Comparison of exposure to selected cigarette smoke constituents in adult smokers and nonsmokers in a European, multicenter, observational study.


Authored by  D Lindner, S Smith*, C Martin Leroy, A R Tricker

Published in Cancer Epidemiology, Biomarkers & Prevention    
* This author is not affiliated with PMI.
Abstract

Background: This multicenter, observational study was conducted in three European countries (Germany, Switzerland, and the United Kingdom) to determine the exposure of adult cigarette smokers and nonsmokers to selected cigarette smoke constituents: 1,3-butadiene, 2-naphthylamine, 4-aminobiphenyl, 4-(methylnitrosamino)-1-(3-pyridyl)-1-butanone (NNK), acrolein, benzene, carbon monoxide, nicotine, pyrene, and o-toluidine.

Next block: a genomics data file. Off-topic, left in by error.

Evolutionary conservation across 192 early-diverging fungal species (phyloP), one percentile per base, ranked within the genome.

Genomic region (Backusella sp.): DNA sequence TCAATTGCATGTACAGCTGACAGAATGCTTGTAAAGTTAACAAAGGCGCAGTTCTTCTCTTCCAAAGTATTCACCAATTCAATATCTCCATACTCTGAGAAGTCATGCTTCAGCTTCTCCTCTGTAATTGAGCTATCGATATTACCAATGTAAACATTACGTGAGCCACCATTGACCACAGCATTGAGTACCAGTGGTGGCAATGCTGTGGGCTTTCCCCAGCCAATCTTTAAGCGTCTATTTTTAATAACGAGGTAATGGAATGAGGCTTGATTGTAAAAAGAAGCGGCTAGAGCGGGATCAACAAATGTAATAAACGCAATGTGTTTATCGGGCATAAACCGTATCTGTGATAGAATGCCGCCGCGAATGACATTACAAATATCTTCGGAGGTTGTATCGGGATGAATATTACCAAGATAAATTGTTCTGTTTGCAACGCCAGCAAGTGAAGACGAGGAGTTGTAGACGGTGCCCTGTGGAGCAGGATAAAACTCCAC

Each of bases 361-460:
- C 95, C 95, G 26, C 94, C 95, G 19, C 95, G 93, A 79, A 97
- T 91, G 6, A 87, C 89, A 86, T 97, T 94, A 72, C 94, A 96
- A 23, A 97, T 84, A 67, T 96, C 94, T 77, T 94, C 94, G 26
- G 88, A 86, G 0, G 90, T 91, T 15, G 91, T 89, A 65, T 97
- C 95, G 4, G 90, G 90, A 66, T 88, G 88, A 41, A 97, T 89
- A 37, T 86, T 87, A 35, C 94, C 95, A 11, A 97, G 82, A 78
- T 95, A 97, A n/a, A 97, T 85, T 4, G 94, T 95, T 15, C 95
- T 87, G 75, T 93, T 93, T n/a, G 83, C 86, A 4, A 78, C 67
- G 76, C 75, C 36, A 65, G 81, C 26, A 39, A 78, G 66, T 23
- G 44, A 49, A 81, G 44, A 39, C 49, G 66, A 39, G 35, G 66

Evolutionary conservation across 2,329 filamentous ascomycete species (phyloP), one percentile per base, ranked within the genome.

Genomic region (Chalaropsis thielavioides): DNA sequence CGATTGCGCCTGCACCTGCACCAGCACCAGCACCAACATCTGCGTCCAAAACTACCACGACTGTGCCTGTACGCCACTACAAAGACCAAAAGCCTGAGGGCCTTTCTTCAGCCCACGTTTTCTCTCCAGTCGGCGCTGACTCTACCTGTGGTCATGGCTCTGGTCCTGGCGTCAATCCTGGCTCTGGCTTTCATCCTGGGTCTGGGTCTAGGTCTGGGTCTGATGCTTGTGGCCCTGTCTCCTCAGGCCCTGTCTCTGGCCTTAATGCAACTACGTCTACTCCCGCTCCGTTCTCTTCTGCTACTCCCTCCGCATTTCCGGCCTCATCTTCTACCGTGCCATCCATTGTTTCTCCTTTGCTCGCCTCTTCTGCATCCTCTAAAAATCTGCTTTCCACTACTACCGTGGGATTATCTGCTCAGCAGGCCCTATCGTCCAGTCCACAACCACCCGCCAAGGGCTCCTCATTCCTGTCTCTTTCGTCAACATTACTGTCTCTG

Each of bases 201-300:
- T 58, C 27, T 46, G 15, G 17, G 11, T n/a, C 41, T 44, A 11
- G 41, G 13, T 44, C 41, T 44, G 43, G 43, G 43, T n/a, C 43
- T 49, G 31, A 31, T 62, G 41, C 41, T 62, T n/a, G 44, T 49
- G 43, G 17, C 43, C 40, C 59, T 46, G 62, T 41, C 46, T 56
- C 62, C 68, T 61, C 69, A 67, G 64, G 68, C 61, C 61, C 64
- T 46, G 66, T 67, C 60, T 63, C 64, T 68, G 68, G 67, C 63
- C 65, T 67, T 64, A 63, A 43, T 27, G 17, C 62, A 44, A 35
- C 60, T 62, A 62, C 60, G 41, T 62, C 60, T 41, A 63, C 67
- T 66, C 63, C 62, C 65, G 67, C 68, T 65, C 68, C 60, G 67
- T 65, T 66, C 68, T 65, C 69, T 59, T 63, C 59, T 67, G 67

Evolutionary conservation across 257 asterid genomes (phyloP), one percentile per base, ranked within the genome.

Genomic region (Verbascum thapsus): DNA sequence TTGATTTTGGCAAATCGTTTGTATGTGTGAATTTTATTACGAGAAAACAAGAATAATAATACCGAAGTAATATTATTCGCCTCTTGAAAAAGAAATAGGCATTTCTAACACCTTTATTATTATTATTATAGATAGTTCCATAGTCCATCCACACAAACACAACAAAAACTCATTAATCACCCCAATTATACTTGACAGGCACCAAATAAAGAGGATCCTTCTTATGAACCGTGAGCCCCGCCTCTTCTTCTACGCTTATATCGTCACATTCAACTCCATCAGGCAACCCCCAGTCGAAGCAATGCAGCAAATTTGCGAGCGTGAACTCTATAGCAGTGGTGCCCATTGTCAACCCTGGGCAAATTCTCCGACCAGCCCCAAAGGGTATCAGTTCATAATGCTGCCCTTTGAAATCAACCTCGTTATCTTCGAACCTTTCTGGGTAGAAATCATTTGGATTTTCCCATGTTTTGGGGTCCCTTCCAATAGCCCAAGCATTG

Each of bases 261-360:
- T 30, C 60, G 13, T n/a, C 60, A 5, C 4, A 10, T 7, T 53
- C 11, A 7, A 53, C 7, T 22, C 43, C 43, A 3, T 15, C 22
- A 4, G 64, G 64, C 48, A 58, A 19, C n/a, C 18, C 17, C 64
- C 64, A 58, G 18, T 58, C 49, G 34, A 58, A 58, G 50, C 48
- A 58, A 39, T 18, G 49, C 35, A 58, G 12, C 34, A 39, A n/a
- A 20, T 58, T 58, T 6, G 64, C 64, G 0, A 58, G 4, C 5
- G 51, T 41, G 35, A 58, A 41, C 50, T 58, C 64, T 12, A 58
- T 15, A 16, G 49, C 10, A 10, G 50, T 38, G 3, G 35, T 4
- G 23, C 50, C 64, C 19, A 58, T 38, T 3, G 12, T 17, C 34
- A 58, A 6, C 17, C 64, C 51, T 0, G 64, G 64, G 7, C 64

Methods: Smokers were grouped by tar category (TC) according to the tar yield of their regular cigarette brand: TC1: ≤4 mg tar, TC2: 5–7 mg tar, and TC3: ≥8 mg tar [to the legal tar yield ceiling in the respective countries (10 or 12 mg tar)]. Levels of biomarkers of exposure to the aforementioned cigarette smoke constituents were compared between smokers and nonsmokers, and within smokers across tar categories.

Results: The full population consisted of 1,631 subjects (1,223 smokers and 408 nonsmokers). Biomarkers of exposure were analyzed for 1,558 subjects (valid case population) as follows: 1,159 smokers (TC1: n = 402, TC2: n = 379, TC3: n = 378), and 399 nonsmokers. Exposure levels were higher in smokers than nonsmokers and increased with increasing tar yield and cigarette consumption. An association of tar category and exposure level was observed for all smoke constituents, except pyrene, 4-aminobiphenyl, and o-toluidine, whereas only NNK exposure was different in all three tar categories.

Conclusions: Smoking status and, among smokers, daily cigarette consumption and tar yield were observed to affect biomarker of exposure levels.